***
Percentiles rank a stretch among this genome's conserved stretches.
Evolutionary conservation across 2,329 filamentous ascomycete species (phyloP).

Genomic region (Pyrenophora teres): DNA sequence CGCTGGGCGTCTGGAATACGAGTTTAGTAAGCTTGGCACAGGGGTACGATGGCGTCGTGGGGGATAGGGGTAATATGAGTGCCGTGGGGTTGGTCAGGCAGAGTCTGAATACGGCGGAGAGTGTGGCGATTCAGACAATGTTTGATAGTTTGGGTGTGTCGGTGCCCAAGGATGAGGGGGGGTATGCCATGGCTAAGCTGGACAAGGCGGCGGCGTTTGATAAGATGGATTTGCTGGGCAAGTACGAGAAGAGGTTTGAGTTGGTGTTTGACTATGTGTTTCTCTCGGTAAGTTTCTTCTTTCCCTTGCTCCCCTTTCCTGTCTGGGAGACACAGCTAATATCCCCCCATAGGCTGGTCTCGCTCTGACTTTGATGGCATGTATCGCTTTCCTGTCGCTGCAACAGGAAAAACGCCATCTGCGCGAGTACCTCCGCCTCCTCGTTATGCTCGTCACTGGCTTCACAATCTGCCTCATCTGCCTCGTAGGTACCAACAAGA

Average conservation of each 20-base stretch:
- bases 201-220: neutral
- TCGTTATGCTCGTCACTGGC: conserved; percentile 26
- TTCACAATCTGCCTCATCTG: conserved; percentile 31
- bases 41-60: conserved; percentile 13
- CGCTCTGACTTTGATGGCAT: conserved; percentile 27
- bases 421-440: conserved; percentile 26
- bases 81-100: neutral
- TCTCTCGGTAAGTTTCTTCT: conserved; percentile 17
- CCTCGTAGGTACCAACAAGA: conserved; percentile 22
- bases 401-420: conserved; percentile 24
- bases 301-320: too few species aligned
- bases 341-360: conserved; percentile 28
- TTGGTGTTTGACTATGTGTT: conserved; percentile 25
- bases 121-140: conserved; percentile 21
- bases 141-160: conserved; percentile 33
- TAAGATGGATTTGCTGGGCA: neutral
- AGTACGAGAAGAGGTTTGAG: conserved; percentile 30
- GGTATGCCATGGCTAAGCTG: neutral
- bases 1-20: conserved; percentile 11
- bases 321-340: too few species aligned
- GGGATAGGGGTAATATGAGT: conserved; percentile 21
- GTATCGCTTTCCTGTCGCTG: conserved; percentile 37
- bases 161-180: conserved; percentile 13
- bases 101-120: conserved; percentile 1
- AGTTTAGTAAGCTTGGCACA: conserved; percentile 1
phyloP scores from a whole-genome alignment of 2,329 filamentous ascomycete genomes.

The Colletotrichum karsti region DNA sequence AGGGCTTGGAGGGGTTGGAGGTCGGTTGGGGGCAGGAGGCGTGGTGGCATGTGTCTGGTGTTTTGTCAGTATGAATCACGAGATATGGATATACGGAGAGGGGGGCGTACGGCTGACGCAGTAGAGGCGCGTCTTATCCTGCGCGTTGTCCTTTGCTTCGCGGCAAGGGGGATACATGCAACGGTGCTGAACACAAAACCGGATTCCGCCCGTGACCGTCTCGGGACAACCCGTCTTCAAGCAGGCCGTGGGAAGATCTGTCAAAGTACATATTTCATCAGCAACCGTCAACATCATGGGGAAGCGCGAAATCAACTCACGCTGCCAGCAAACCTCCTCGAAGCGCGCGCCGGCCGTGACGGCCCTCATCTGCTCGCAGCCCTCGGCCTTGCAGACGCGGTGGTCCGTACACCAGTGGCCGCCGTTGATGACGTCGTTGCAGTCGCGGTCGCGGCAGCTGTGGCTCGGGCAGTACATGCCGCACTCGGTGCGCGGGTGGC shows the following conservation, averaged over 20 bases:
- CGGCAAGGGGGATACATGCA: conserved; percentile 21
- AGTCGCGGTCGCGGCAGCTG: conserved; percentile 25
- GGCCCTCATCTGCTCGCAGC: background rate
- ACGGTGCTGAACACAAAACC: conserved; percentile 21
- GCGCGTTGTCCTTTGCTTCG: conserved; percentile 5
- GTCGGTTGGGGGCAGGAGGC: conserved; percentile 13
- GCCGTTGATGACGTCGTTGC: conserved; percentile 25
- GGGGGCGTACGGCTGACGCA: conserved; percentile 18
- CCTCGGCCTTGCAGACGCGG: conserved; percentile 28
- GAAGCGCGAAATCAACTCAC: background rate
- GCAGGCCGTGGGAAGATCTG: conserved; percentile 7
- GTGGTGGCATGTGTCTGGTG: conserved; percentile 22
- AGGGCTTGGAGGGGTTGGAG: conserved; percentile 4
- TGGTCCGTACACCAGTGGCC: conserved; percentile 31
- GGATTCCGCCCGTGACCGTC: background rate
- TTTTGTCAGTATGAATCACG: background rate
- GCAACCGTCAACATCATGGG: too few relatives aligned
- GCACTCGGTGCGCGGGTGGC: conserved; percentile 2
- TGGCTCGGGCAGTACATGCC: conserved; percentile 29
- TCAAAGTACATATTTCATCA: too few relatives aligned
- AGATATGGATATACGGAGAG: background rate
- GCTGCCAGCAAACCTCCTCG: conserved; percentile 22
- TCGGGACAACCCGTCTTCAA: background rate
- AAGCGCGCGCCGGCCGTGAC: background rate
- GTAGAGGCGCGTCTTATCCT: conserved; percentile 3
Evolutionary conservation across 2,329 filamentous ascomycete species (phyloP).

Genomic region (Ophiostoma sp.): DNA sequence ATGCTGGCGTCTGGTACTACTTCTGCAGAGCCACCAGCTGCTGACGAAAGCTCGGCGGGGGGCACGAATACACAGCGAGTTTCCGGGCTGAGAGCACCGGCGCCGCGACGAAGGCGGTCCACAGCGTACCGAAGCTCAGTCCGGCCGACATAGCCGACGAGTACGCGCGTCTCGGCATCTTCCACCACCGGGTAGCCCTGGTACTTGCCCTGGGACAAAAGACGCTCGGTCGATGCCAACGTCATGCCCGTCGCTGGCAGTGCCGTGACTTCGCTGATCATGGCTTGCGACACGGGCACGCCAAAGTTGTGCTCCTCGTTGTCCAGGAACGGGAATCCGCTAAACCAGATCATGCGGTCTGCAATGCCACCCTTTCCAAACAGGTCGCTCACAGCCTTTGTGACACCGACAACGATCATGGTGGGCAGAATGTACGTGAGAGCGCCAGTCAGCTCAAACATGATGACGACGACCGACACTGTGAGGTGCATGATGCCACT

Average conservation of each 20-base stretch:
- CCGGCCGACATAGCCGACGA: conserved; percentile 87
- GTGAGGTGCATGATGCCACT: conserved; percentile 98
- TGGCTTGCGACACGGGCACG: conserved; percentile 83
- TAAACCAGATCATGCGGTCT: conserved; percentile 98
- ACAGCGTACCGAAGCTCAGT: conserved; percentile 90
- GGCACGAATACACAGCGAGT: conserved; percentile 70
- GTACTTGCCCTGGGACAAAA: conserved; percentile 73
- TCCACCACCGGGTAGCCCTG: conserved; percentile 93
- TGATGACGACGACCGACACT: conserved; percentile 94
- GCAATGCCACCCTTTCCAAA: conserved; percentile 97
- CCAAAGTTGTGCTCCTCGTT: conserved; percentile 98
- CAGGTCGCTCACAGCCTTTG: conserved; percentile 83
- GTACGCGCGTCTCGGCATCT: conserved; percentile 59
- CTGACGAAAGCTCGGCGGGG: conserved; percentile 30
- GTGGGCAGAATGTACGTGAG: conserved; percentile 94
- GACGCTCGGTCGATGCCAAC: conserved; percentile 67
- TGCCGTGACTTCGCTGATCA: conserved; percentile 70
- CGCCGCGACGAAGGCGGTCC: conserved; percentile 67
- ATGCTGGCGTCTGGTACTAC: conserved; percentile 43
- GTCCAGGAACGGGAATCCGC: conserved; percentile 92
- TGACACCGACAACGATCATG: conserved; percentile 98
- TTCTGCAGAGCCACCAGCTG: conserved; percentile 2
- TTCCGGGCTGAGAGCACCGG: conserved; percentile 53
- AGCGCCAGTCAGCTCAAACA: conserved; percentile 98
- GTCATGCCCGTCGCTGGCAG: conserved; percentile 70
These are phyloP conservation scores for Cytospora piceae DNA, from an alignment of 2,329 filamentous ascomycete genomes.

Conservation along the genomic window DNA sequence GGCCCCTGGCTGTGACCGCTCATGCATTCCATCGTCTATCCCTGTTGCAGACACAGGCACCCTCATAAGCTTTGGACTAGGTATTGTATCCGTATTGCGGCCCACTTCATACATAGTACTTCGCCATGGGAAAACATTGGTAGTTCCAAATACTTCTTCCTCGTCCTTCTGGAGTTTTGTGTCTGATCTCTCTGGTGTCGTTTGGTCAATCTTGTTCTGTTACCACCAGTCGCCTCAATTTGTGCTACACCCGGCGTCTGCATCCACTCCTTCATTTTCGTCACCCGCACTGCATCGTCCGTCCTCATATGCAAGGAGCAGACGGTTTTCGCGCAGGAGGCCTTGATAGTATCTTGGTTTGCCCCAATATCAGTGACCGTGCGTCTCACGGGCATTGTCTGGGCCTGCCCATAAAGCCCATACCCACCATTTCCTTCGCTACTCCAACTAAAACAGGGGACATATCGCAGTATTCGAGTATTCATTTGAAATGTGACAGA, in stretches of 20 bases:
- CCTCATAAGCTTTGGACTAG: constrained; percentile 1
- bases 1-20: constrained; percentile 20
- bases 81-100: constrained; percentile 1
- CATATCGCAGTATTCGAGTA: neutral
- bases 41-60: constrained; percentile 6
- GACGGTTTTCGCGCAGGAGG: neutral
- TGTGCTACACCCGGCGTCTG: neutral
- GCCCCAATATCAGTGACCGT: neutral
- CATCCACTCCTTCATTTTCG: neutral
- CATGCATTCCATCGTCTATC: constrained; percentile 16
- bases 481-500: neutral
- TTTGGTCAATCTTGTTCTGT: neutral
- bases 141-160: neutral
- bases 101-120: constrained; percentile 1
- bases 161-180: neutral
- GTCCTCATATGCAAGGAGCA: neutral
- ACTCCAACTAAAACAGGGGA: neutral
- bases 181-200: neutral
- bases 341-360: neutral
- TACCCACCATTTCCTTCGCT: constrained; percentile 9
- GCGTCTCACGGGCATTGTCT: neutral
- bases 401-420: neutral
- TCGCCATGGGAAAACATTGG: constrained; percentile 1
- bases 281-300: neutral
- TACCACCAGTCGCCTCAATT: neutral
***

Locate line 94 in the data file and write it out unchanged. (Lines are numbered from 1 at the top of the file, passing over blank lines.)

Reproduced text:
- GCCCCAATATCAGTGACCGT: neutral